celebrate big birthdays at our hand picked homes 


OK – this is a big deal to anyone who is spoiling their parents. You’re old enough to realise how much they did for you, let’s be honest, for a long long time and now it’s your weekend or week to show them how much you appreciated it.

So you’d better get it right…!

There’s lots to think about.

  • The place you stay and finding a room perfect for your VIP guest (handrails, walk in shower, can they bring their dog – who will in no way leave their side EVER, medication, local hospital, travel logistics).
  • Who comes and how long they come for.
  • The cost and how you split the bill.
  • What are you going to do each day and night to keep the different generations happy. ARGHHHH
  • The food. The party bit. The presents. The invitation.
  • And this is supposed to be a holiday for you too right?! Doesn’t read like it yet does it?
  1. The place you stay.
    Read our earlier blog here staying sane and booking for families.
    The 30 sec takeaway; book a place with flexible accommodation; beds and a separate ‘room’ with kitchen/sitting/bath rooms; a decent garden with lots of areas in it and dens and toys for small children. Book near a pub with rooms or B&B so you can have extras visiting too, plus eat at the pub once during the week. Think creatively about meals out as well as in. Consider splitting up the group during the days to fit everyones needs. 


    Adding to that for golden oldies;
    ask your host about
    – any adaptations they’ve made for people with mobility challenges. In my opinion, it should be on their website already…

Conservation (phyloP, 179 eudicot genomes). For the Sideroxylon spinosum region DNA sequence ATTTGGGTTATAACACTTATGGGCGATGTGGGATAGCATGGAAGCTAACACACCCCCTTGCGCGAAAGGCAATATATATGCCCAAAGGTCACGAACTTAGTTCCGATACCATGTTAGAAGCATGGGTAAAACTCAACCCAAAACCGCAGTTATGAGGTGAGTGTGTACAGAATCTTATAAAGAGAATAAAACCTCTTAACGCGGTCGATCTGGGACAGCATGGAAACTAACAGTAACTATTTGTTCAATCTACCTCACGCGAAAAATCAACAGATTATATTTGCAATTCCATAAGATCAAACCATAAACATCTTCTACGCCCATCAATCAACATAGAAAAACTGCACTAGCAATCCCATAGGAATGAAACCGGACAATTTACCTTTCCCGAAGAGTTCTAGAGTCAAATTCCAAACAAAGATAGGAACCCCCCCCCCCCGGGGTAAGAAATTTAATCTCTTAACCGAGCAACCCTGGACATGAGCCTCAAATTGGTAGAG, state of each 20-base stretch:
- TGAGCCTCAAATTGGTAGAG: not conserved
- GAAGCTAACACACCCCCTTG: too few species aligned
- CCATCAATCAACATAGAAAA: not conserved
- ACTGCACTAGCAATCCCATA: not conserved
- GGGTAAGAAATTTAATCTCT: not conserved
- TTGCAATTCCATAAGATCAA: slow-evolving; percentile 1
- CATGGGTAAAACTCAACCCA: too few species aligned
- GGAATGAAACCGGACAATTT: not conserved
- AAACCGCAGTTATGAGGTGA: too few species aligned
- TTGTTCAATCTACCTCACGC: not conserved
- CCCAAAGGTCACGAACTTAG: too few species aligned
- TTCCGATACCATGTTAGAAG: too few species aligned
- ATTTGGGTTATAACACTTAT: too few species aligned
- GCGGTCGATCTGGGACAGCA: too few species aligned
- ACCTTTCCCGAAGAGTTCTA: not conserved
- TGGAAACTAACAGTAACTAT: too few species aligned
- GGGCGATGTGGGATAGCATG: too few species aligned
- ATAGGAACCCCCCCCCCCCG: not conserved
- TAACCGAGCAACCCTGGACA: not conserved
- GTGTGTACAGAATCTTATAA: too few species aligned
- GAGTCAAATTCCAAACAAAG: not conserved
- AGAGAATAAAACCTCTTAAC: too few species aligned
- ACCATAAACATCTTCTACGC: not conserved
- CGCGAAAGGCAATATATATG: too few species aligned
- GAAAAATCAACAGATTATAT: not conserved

– don’t travel far. Two hours for most oldies is plenty.
    – make sure you can take the dog
    – check how close you can park to the house

2. Many of my guests organising big celebrations, DON’T ask everyone for the whole week. It’s just too much work for the host. People come and go, giving you a bit of downtime now and then. So ensure that you have any overflow accommodation booked up. Ask you host to do an extra clean/sheet change for you if required. If it costs £60 to have a cleaner/help in for a day midweek, do it, it’ll make a big difference.

3. Have an agreed plan for the ‘big do’. If you’re staying in do you need a chef, are you going to a local pub, if you’re cooking at home check with the host what’s in the kitchen; do you need to bring your own Magimix or favourite blender. Are there enough smart, big, serving dishes.

7. The party. Does your house supply some decorations? Is is already partly decorated? Whats going to be the difference that makes the difference? Flowers? Balloons? A story-teller (dressed up as a lost rambler) who blunders in and invites himself to tea and starts his stories… Think out of the box. Ask your host to help. Our house The Ploughmans Cottage has kit for Alice in Wonderland parties.

8. Visit our Pinterest board for more info on presents and set dressing. Celebration ideas for adults and grand-parents. 

9. Finally (and I’m getting RSI from typing) make sure you look after yourself. Build in some ‘me time’ for your break. You’ll need it. Go and hide in the forest with a book. Go to a different beach alone.

4. The bill. Every family is different and I can’t advise you. Splitting it helps – obviously. Some families split it per day, some per person per day, some half or quarter it. Try to agree a budget and stick to it if possible. Remember there’s a breakages deposit to be paid too.

5. Create more value for money. If it feels like the break is expensive and too short, then add to the anticipation and follow up. Do lovely invitations on Paperless Post or get the kids to do a short invitation video on Facebook for a private event. Put up some Pinterest boards on what you’re going to do. Sit down with your VIP guest and go through what’s going to happen. Give them lots to talk about with their friends before and after. Building anticipation is the key. For the kids – we have lots of info on pre-planning for holidays. Read more here.  Delegate some of these jobs to teenagers or kids who will like the kudos of being given responsibility.

6. Food. Most of my guests get in a chef or some help. If you do some of the dessert/coffee then it needed be prohibitively expensive. Otherwise delegate to other family members and ensure the house fridge space is big enough.